visual-3

Table 2.2 (second from left) is a treemap that displays the number of properties that have declined in condition by neighborhood. The five neighborhoods where the most residential properties declined were:

  1. Tireman (1,417)
  2. Conner (1,274)
  3. Mt. Olivet (1,254)
  4. Mackenzie (1,167)
  5. Harmony Village (1,105).

Table 2.3 (Top-Right) shows the number of residential properties that are in poor and suggest demolition conditions by neighborhood. The five neighborhoods with the most homes in these conditions were:

  1. Tireman (806)
  2. Conner (696)
  3. Davison (534)
  4. Chadsey (485)
  5. Brighmoor (463)

Table 2.3 (Bottom-Left) shows the number of unoccupied homes by neighborhood in 2014. This table includes the name of the different neighborhoods and the number of structures unoccupied by number of housing units. This table could be used to build neighborhood redevelopment strategies based on the number of unoccupied residential units. For example, there are large amounts of unoccupied single unit homes in nearly all of the surveyed neighborhoods, which would be ideal for young couples and single parent families. To attract individuals to live in these neighborhoods, strategies should be implemented to make these particular neighborhoods more attractive to small families including making these homes more affordable, as well as injecting these communities with after-hour establishments for the entertainment of young couples, parks/community centers for parents to take their children, and other institutions.

Table 2.4 (Bottom-Middle) displays details about the different homes that have fire damage according to the 2014 survey. This table includes the property’s address, zip code, unit type, neighborhood, and the current condition of the property. Table 2.5 (Bottom-right) shows information on the number of homes that needed boarding by neighborhood in 2014. The five communities that have the most properties in need of boarding were:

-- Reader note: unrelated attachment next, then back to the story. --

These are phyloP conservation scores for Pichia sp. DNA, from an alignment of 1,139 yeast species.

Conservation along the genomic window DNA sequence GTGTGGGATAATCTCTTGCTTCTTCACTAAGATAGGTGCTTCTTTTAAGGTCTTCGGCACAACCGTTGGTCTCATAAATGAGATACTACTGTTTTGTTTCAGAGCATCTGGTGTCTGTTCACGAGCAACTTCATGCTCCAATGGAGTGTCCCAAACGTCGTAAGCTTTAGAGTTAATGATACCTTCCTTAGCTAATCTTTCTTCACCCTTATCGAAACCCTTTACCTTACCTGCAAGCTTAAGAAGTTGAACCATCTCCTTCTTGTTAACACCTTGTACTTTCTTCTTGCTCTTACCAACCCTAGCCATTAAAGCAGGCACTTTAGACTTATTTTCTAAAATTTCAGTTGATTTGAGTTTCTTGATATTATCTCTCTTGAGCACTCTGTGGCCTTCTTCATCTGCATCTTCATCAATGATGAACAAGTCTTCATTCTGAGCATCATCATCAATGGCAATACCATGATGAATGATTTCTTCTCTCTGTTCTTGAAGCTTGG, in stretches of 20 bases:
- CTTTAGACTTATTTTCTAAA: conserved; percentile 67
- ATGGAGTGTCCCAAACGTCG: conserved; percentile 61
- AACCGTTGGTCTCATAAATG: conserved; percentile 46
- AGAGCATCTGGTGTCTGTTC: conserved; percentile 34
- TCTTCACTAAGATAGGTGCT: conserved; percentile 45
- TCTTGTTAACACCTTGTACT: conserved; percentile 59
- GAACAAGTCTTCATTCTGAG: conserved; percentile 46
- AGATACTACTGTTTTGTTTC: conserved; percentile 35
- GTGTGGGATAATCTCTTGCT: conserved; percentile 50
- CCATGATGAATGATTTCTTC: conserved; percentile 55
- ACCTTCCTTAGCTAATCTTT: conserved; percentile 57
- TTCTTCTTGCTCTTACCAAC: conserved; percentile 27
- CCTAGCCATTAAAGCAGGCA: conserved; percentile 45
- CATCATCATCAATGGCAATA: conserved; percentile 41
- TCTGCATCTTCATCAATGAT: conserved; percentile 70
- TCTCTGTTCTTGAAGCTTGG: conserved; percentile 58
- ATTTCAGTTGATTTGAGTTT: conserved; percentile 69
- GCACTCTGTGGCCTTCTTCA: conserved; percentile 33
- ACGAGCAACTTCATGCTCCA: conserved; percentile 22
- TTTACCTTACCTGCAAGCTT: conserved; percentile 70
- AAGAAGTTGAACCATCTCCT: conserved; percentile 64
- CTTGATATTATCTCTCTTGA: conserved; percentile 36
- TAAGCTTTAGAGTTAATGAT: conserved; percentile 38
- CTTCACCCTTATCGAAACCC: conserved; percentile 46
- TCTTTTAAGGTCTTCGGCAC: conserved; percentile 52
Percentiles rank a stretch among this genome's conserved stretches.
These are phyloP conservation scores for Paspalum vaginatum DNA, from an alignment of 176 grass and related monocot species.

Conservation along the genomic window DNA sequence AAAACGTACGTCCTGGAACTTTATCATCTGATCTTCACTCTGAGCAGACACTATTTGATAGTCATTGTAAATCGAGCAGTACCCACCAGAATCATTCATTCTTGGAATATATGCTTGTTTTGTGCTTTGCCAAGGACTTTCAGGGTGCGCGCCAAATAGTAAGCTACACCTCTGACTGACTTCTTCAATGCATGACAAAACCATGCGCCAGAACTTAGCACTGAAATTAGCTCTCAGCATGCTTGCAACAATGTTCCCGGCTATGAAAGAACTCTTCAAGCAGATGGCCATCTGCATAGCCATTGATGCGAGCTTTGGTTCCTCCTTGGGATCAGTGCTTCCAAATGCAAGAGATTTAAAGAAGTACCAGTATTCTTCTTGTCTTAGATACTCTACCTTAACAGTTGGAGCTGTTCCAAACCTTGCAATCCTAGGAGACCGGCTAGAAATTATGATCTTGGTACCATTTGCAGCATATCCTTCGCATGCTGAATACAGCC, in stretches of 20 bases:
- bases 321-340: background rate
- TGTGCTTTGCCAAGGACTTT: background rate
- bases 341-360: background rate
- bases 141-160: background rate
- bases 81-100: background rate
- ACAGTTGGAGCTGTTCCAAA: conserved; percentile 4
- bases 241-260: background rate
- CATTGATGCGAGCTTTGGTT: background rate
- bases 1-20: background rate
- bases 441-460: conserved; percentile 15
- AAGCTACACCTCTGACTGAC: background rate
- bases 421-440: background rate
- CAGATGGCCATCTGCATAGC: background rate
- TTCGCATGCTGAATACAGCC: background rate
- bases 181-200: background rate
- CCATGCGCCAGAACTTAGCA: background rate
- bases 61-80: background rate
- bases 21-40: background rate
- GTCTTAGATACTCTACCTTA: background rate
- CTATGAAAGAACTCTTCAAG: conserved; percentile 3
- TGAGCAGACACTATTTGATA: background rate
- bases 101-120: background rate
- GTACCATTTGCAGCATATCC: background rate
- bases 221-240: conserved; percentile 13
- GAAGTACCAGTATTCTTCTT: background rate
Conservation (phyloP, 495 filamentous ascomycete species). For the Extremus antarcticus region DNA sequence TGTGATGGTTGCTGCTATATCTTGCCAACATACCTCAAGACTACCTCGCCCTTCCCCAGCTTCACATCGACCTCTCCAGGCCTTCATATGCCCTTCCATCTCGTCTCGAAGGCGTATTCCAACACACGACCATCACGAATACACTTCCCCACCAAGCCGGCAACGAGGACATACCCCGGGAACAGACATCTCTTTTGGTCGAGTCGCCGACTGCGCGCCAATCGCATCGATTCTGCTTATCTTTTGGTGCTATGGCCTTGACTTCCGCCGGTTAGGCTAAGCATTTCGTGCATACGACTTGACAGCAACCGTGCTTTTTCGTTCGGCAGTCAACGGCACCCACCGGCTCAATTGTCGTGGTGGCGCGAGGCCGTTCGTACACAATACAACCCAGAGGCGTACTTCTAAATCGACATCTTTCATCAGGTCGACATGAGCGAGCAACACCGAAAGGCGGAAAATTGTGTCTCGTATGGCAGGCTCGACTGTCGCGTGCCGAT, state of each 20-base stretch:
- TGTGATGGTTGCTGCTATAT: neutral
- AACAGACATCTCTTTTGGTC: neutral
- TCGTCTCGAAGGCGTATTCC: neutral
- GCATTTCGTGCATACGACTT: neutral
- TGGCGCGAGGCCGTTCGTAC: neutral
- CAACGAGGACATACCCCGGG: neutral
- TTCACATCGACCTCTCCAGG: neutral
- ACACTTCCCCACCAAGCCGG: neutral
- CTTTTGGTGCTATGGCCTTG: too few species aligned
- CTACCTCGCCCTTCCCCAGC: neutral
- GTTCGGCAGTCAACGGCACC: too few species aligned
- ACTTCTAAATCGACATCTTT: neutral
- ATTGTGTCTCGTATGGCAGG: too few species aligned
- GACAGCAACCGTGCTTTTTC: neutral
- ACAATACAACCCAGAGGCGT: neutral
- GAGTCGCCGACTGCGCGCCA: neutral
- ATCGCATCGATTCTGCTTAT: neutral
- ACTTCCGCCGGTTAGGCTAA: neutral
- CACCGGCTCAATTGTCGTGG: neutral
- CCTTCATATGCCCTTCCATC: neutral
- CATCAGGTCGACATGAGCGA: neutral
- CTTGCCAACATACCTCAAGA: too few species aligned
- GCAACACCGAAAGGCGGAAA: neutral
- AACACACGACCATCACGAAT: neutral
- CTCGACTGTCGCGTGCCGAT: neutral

1. Conner (1,617)
  2. Tireman (1,428)
  3. Mackenzie (1,248)
  4. Burbank (1,195)
  5. Mt. Olivet (1,163)

The tables presented in this visual show the Detroit neighborhoods that should be focal points when it comes rebuilding the residential housing market in the Motor City based on the declining conditions of residential properties. The common trend I see in three of the five tables is with the neighborhoods of Conner and Tireman. These two communities have the highest number of declining residential properties, the most residential properties in poor/suggested demolition condition, and the largest number of residential properties that need boarding. These are definitely two communities where additional intervention is required.